On a bright sunny afternoon in June, 14 Freemen visited the Fan Museum in Greenwich, where they were welcomed by Ross Chandler, the General Manager. After a brief introduction, Ross ushered us into the Orangery, where a scrumptious afternoon tea was ready and waiting for us all to enjoy.
After tea, Helene Alexander gave an introductory talk. Helene and her husband founded the museum in 1991, housed in two Georgian houses which were restored by Helen and her husband to their original glory. Helene mentioned that at one stage the houses were a nurses’ home.
On the ground floor there is an exhibit showing the history of fan making. Mary Kitson, the Curatorial Consultant, talked about the many varied materials used to make fans which included ivory, silk, horn and tortoiseshell. Mary pointed out some extended fans where the scene on the fan extends out to become a painting. There are a few theories about the origins of these extended fans and one such theory included this being a way to circumvent the rules of the then Guild of Fan Makers about not having the artist sign each fan. Due to extended fans not being used solely as a fan, but also as a painting, the artist could therefore sign their name. This could also have been a way to make more money.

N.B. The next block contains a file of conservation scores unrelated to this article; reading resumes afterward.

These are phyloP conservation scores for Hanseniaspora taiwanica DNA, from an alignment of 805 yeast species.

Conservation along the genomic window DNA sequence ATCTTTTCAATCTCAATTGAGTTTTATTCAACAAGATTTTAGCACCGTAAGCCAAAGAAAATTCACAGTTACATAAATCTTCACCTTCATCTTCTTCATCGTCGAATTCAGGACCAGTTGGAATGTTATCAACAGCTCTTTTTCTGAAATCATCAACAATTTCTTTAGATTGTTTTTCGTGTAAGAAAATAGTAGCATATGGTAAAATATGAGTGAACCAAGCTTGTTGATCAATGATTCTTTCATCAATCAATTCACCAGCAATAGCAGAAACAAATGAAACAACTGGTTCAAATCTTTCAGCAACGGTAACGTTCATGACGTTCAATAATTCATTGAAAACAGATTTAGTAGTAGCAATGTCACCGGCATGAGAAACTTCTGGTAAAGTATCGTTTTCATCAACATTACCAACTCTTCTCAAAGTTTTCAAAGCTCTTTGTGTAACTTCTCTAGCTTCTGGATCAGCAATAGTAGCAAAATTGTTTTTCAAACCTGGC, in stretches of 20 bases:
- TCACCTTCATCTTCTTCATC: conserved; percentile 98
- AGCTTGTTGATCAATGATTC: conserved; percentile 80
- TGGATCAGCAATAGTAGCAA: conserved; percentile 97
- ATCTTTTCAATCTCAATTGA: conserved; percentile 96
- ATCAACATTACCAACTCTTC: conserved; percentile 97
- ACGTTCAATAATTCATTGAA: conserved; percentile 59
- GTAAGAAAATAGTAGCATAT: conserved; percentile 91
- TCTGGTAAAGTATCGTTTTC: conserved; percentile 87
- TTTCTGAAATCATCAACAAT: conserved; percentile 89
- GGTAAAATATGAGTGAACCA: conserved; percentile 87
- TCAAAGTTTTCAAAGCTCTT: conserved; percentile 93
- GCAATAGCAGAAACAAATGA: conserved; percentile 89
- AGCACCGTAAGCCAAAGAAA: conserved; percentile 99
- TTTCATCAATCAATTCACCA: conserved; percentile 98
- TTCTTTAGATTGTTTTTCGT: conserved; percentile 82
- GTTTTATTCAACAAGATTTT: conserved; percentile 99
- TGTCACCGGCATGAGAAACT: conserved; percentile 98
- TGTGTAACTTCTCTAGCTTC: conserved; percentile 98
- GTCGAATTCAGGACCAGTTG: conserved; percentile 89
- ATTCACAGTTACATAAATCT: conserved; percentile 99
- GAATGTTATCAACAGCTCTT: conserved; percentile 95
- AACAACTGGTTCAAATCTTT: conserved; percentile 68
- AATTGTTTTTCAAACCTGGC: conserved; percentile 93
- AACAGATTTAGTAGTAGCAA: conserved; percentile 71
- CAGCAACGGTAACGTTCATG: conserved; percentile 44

The museum has over 7,000 fans, which are used sequentially to enable the exhibition to change every few weeks. On the first floor Alison Hendry, the Interim Curator, showed us their current exhibition. The theme for this is flowers and included examples of Art Deco, advertising and Chinese fans. On display was a silk fan designed with pansies, and also a photo of a painting with Queen Elizabeth I holding the fan.
All in all, a wonderful visit.